Oh, it is lovely to see some of them still home. Thank you, Tiny Little! News in other news is there are now three eggs for the Collins Street Falcons! That last egg arrived at 23:53 last night. Congratulations. And last, if you follow the Loch of the Lowes Nest a wonderful surprise. A 2015 fledgling, FR2, flew over Guardbridge in Fife yesterday. They got a photo. Fantastic. A survivor! There is sad news today. The Black Stork fledglings received their names yesterday. 7181 (no 1) was named Julge meaning Brave. 7181 (no 2) was named Malbe meaning Sedate. 7183 (no 3) was named Tasane meaning Peaceful. You might have recalled some animal sounds being heard at the base of the nest tree. It is now confirmed, so sadly, that Malbe has been killed by an animal. Urmas has taken the body of Malbe to be examined. Word has also come that Tuul, Karl’s fledgling, has also perished. The Black Storks are so rare – it is so sad to hear of these deaths. Our hearts go out to all who loved these beautiful families and to those who so diligently worked to make sure Jan’s nestlings were fed and healthy to fledge. There has been some problems with the tracking and posting of Karl II and his fledglings locations. I will bring this to you as I locate it. Did you follow Milda? You will know that this brave White Tailed Eagle from Durbe lost her mate and sat on her eggs for eight days without food and then a potential mate came. But last year turned to be a sad year for Milda. She is now working on the nest with her new mate, Mr K. So happy for her. There is word that WBSE 28 did, finally, get some food. Send your warm and positive wishes off to all of the birds.

Correction to earlier news letter. Karl II has only had a transmitter for two years. I said ‘many’. Thank you!

Have a wonderful day everyone. Take care. See you soon.

Thank you to the following for their streaming cams where I took my screen shots: The Cumbrian Wildlife Trust and The Foulshaw Moss Osprey Nest, Bywyd Gwyllt Glaslyn, Dyfi Osprey Project, The Scottish Woodland Trust and the Friends of the Loch of the Lowes, LWRT and the Manton Bay Osprey Nest, the Port Lincoln Osprey Project and FB Page.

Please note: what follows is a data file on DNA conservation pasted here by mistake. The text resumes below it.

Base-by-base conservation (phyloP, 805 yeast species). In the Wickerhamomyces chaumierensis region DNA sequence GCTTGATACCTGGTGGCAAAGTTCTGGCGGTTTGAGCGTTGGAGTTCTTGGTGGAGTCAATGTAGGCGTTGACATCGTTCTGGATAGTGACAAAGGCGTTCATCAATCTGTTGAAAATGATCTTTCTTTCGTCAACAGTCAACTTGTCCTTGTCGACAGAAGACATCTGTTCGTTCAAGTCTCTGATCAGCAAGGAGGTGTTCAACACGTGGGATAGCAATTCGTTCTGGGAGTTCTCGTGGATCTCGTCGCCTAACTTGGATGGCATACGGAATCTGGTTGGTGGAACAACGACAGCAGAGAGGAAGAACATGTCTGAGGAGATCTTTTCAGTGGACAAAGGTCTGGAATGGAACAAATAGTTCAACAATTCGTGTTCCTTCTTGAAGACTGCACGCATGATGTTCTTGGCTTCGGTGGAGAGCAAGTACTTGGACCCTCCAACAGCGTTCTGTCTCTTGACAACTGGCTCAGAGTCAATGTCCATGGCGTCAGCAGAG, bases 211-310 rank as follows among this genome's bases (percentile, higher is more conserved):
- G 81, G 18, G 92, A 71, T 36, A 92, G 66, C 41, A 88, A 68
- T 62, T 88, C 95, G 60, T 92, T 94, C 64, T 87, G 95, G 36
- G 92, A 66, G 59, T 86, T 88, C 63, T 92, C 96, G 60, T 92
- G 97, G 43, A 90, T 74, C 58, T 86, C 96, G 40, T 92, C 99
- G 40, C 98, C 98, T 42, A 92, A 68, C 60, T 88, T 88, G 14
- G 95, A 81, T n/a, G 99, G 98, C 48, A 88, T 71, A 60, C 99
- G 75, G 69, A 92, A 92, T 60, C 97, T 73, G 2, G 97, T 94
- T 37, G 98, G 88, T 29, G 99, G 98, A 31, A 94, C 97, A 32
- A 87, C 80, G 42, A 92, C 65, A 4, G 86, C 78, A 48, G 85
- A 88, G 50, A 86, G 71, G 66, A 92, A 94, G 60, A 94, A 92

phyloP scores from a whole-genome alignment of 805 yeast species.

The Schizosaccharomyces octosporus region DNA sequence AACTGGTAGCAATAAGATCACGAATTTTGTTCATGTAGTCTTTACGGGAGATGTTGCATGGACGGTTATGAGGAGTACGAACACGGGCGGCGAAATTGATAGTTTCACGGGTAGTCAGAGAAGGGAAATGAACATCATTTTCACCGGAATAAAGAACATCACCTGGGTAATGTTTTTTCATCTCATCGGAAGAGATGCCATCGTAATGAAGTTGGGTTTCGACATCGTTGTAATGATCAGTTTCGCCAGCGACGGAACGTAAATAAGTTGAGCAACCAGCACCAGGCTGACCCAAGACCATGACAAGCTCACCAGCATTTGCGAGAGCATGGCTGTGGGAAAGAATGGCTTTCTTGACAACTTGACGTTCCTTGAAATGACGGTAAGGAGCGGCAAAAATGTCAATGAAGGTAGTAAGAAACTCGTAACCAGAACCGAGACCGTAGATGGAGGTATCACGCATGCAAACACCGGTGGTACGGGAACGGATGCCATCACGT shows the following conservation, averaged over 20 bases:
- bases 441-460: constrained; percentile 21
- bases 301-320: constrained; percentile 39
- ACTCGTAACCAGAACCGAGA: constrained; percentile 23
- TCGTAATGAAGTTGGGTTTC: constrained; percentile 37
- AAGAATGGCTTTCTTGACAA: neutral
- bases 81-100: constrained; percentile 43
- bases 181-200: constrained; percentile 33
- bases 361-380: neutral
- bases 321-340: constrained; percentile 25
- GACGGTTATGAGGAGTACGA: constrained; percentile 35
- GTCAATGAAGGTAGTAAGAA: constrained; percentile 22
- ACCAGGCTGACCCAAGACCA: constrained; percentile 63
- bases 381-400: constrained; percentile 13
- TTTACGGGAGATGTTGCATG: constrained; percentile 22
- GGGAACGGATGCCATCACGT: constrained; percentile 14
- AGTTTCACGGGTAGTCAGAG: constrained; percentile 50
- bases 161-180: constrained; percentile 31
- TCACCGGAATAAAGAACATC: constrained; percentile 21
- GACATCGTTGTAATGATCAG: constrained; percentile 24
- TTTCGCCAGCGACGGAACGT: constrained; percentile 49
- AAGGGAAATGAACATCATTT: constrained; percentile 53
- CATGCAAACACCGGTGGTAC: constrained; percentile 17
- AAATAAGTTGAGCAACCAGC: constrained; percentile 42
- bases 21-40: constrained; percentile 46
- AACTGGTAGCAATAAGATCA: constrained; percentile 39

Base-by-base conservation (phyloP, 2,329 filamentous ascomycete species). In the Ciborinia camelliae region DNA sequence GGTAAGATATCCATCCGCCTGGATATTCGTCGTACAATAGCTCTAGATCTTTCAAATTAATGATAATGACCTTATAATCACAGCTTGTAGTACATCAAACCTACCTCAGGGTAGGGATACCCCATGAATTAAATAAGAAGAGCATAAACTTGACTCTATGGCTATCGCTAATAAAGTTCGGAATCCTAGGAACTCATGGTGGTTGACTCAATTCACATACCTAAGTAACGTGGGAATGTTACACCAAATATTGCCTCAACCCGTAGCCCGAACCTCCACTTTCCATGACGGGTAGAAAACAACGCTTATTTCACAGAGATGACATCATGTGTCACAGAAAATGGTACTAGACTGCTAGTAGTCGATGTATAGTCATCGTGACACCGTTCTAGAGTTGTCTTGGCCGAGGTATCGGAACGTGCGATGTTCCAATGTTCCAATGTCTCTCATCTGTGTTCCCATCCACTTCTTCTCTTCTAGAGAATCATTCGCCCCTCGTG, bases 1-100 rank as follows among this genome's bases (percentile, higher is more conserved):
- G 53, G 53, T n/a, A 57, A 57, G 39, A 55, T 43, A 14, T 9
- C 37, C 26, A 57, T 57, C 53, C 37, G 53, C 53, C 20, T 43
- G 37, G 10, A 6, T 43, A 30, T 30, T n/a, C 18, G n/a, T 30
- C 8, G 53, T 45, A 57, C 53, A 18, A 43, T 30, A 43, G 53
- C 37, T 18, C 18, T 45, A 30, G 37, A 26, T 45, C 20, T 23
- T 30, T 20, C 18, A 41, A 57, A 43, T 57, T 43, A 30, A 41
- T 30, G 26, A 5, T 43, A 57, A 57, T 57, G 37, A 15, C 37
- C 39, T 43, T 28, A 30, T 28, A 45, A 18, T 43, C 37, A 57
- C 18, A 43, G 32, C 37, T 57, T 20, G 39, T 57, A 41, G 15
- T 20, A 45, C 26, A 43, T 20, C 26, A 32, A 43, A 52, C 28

Fishy Dreams and Fish Tails

Today, the Collins Marsh Osprey chick, Malin, had six fish deliveries. SIX! Feel free to correct me but I don’t ever remember this much fish on this Osprey nest. Ever.

In fact, there was so much fish with deliveries coming in on top of one another that Malin simply could not eat all the fish. There is a bullhead left – it is on the left below the light. Malin is sleeping on half of a bigger fish. What a grand pillow for an Osprey. He can have fishy dreams all night! And, Malin can wake up in the morning and not have to wait for a fish delivery.

Fish. It makes all the difference in the health and well-being of our Ospreys and Storks.

In the image below, the setting sun puts a soft glow over our little one. Please note that the big feathers are now beginning to cross. Malin is also standing and walking more and is flapping his wings much more often to get them strong for flying.

A month ago there was concern that Malin would not develop his plumage and would be unable to fly successfully off the nest. Now just look! Food – the right kind of food and the amount of it – makes all the difference in the world in Malin’s development.

Malin is miracle #3 for 2021.

Here on the Foulshaw Moss nest, Blue 463 or Tiny Little Bob, is eating the fish her dad delivered. White YW would have heard her several miles away screaming for fish. Blue 462 had gotten the earlier fish and Tiny Little wasn’t liking it. Dad came to the rescue! Indeed, White YW and Blue 35 should get a round of applause. They pulled off a nest of three fledglings this year. They did not lose a hatch.

The crows are hoping that Tiny Little will leave some bites for them! I don’t know. She is a bit like a nest vacuum when it comes to food falling between the twigs!

Tiny Little is miracle #2 and, of course, miracle #1 is Tiny Tot from the Achieva Osprey nest in St Petersburg, Florida. I am certain that there are others that will come to mind when I publish this newsletter. For now, however, these three were enough to cause lots of anxiety.

I did a Sunday hop-skip-and-jump through some of the UK Osprey Nests to see if anyone was home. This is the Dyfi nest in Wales of Idris and Telyn. On the nest is Ystwyth, their daughter. Telyn is on the nest perch and Idris is on the far perch.